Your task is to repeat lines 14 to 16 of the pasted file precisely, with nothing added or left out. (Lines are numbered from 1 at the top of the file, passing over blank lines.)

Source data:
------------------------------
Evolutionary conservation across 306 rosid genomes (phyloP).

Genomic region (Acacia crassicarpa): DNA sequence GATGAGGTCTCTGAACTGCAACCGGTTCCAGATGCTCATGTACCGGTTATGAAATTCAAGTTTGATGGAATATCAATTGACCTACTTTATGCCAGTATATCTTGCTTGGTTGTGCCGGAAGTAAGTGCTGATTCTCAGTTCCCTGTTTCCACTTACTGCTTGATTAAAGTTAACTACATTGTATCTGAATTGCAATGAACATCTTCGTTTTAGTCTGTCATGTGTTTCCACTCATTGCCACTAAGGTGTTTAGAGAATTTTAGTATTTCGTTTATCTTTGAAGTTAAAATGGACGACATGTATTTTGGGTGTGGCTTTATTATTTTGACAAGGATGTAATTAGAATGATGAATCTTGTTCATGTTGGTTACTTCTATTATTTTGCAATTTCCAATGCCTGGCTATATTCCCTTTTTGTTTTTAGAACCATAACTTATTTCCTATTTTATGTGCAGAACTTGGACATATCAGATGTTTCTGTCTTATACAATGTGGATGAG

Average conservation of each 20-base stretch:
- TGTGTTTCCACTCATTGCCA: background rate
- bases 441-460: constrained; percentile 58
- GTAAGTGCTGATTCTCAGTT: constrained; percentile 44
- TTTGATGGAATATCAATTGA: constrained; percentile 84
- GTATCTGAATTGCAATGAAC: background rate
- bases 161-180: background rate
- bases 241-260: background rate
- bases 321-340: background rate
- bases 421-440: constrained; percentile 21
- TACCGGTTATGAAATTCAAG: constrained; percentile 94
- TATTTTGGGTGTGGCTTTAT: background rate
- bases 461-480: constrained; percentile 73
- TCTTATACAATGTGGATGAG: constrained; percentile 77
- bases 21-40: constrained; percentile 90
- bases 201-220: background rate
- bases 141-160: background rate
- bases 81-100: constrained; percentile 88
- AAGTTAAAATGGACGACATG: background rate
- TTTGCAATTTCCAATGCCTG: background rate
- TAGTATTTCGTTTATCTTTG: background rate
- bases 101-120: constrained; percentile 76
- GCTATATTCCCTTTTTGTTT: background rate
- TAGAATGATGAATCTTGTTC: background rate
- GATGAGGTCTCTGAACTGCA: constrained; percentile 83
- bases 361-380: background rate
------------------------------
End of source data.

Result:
- TATTTTGGGTGTGGCTTTAT: background rate
- bases 461-480: constrained; percentile 73
- TCTTATACAATGTGGATGAG: constrained; percentile 77